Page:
Social Media Policies

Social Media Policies

By having a written policy on ‘the acceptable use of social networking’ at work, an organisation can help protect itself against liability for the actions of its workers.” Advisory, Conciliation and Arbitration Service (ACAS)

Every business should have a social media policy. It helps protect your brand and ensures your employees know what is expected of them, inside and outside work time.

Our social media policy is the result of a collaboration between ourselves as social media experts and a team of barristers, experts in the law. As far as we are aware, it is the only one of its type in the UK.

We will talk to you to understand your requirements and our team of barristers will put together the policy.

As recommended by ACAS*, we will then come into your workplace to run a consultation with those affected by your new policy. This session will include explaining what the policy means for your employees and answering any questions.

A consultation is the ideal way to reinforce the messages in your new policy and get buy-in from your staff.

Call us on 01332 776910 or email us and we will send you the documents to get you started.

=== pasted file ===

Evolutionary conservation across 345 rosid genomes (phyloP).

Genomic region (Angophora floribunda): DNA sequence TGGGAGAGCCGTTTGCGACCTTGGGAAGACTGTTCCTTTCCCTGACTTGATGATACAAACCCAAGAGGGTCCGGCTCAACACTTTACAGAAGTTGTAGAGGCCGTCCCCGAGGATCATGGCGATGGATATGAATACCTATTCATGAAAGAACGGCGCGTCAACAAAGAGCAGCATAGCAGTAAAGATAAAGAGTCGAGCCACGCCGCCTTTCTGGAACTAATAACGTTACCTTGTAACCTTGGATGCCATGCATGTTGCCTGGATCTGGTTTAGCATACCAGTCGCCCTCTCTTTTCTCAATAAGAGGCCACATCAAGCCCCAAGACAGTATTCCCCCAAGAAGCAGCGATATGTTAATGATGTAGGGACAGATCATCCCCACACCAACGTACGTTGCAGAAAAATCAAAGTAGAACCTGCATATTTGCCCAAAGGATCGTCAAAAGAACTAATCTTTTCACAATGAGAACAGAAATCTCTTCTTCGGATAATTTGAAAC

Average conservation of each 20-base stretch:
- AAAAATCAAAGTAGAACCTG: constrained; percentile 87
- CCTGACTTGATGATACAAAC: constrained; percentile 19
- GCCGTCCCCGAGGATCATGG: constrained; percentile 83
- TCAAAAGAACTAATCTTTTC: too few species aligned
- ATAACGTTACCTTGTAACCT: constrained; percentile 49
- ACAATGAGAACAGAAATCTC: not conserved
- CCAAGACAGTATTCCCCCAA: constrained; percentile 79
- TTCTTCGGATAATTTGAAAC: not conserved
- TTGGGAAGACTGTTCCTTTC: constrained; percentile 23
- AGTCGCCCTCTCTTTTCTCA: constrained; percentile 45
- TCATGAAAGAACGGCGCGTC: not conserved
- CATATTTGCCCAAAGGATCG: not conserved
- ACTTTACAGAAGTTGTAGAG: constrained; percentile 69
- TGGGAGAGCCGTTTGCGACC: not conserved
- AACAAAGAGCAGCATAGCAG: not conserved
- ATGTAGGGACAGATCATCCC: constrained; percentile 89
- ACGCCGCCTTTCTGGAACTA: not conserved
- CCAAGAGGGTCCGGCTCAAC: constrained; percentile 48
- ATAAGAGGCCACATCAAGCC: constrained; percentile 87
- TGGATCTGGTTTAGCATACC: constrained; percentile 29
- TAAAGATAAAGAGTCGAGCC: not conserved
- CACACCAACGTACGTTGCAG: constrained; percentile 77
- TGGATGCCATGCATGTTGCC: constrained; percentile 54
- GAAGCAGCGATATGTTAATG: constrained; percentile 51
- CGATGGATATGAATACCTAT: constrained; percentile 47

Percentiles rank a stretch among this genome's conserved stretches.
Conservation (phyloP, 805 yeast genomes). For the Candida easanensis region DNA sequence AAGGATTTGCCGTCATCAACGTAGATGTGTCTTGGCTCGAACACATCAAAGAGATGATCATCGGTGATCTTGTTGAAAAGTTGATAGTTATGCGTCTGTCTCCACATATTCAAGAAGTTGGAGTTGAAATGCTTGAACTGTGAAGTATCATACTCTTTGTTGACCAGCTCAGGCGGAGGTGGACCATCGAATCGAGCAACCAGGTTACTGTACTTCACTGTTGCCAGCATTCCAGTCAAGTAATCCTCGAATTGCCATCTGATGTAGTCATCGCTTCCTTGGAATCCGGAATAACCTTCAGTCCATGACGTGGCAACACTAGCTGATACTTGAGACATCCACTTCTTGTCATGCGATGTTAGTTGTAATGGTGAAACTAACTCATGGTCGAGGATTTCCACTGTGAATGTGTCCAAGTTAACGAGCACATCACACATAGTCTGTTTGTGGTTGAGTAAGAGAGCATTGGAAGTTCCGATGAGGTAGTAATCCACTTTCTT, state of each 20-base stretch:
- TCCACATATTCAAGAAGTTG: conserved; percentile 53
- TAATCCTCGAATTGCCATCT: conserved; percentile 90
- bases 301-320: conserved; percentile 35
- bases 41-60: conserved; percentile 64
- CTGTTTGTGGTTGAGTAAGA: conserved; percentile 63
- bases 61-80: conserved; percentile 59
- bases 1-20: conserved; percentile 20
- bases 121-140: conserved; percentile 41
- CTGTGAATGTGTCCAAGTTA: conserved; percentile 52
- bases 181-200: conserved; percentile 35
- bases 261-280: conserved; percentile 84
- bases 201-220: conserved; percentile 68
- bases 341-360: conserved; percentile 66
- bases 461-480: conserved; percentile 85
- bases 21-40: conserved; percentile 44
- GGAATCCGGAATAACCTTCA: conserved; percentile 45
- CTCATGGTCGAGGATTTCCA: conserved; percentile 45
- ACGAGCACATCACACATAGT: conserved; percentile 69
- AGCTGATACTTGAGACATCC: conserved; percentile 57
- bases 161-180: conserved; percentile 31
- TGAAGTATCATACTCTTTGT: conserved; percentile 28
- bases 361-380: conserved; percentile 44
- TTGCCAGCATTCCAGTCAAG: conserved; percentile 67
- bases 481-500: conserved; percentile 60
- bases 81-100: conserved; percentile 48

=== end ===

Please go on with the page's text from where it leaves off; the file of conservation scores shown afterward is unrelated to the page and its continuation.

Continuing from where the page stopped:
*Notes from ACAS’s advice on creating a social media policy (http://www.acas.org.uk/index.aspx?articleid=3381):

Consultation: consultation with staff on the policy will help to ensure the policy is fair. It will also help to make the policy relevant to your organisational needs – for example, if your employees handle sensitive, confidential information on members of the public your policy will have to reflect this.

Communication: a high proportion of employees don’t know if their employer has a policy on internet use. Technology is evolving so quickly that many policies soon get out-of-date, so they need to be reviewed regularly. Social media channels can be a good channel for raising awareness of your policy.

HR induction: a report published in 2010 by My Job Group found that 55% of employees questioned admitted to accessing social networking sites at work. The research does not suggest that use of these sites is affecting productivity but your induction programme is a good way to set clear boundaries about the use of the internet. Each organisation will have its own culture and standards of ‘acceptable behaviour’ but it is best to be as clear as possible about these from the start.